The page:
Tanzania’s Julius Nyerere, A Father of the Nation

Aderonke Ajibade
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Julius Kambarage Nyerere was a Former president of Tanzania. He was one of Africa’s leading independence heroes and a founding father of the Organization of African Unity. He was the brains behind Ujamaa, an African socialist philosophy which revolutionized Tanzania’s agricultural system. He was the prime minister of an independent Tanganyika and the first president of Tanzania. A prominent pan-Africanist, Nyerere led Tanganyika to independence and later unified it with Zanzibar to form Tanzania. Despite shortcomings of his policy, Ujamaa is credited for giving Tanzania a national identity.


Kambarage (“the spirit which gives rain”) Nyerere was born to Chief Burito Nyerere of the Zanaki (a small ethnic group in northern Tanganyika) and wife Mgaya Wanyang’ombe on 13 April 1922, in Butiama, Tanganyika. Nyerere attended a local primary mission school, and afterwards in 1937 attended Tabora Secondary School, a Roman Catholic mission.

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Nyerere attended Makerere University, in Uganda’s capital Kampala between 1943-1945 and obtained a teaching certificate. In 1945 he formed Tanganyika’s first student group, an offshoot of the African Association, AA, (a pan-African group first formed by Tanganyika’s educated elite in Dar es Salaam, in 1929). He had a goal of  converting the AA to a nationalistic political group. He opened a local branch of the AA and was instrumental in converting the AA from its pan-African idealism to the pursuit of Tanganyikan independence. In 1948, the AA restyled itself as the Tanganyika African Association (TAA).

On gaining his Certificate at Makerere, Nyerere taught Biology and English for three years and went on a government scholarship to study history and political economy for his Master of Arts at the University of Edinburgh. He was the first African from Tanganyika to study at a British university and, in 1952, was the first Tanganyikan to gain a degree. At Edinburgh, Nyerere became involved with the Fabian Colonial Bureau (a non-Marxist, anti-colonial socialist movement based in London).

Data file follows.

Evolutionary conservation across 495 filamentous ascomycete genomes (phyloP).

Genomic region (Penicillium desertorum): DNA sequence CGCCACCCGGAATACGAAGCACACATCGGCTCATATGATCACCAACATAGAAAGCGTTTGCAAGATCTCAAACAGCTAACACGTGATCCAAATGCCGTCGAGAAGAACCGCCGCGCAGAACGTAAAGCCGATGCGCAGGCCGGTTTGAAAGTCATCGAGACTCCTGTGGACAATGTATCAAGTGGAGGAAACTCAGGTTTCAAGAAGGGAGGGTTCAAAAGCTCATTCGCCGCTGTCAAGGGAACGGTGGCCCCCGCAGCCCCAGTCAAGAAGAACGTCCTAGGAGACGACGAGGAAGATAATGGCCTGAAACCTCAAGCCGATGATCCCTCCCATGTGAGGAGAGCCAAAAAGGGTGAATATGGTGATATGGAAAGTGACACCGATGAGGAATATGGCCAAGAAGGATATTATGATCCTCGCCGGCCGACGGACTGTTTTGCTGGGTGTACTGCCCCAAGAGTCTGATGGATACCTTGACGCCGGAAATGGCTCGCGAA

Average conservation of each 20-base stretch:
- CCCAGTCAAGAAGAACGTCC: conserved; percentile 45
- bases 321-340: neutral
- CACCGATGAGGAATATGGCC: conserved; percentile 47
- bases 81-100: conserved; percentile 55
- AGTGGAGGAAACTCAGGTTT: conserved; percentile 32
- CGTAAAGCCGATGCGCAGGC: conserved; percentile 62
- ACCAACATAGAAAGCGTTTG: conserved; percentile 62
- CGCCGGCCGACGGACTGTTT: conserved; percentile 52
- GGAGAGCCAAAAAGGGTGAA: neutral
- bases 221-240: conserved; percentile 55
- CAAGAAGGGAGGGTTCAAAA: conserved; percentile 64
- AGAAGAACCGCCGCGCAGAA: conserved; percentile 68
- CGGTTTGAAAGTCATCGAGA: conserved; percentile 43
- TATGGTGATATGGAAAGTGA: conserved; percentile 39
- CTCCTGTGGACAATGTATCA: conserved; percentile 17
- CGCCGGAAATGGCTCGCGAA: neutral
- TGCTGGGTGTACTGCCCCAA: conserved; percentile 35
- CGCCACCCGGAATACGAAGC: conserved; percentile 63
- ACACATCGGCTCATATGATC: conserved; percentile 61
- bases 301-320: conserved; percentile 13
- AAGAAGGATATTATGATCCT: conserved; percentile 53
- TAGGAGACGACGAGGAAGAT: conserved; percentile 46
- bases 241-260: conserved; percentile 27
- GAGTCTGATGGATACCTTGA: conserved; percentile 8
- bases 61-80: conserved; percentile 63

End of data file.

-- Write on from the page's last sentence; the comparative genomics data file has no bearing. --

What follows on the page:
His study in UK gave him an opportunity to widen his perspective of pan-African issues.
After his studies he returned to Tanganyika and became President of the TAA in April 1953 and during this period, he realised there was a need for African nationalism amongst the population. To this end, in July 1954, Nyerere converted the TAA into Tanganyika’s first political party, the Tanganyika African National Union (TANU). Nyerere was appointed to Tanganyika’s Legislative Council (the Legco) in 1954 and he gave up teaching the following year to pursue his career in politics.

Tanzania’s Independence

Nyerere promoted nationalistic ideals without encouraging the kind of violence like the one that erupted in Kenya under the Mau Mau uprising. TANU manifesto was for independence on the basis of non-violent, multi-ethnic politics, and the promotion of social and political harmony.

He presented the case for setting a timetable for Tanganyika independence (this being one of the specified aims set down for a UN trust territory). The publicity he gained back in Tanganyika established him as the country’s leading nationalist. In 1957 he resigned from the Tanganyika Legislative Council in protest over the slow progress independence.

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He became President of the Union (a post he held until 1977), entered the Legislative Council in 1958 and became chief minister in 1960. A year later Tanganyika was granted internal self-government and Nyerere became premier. Full independence came in December 1961 and he was elected President in 1962.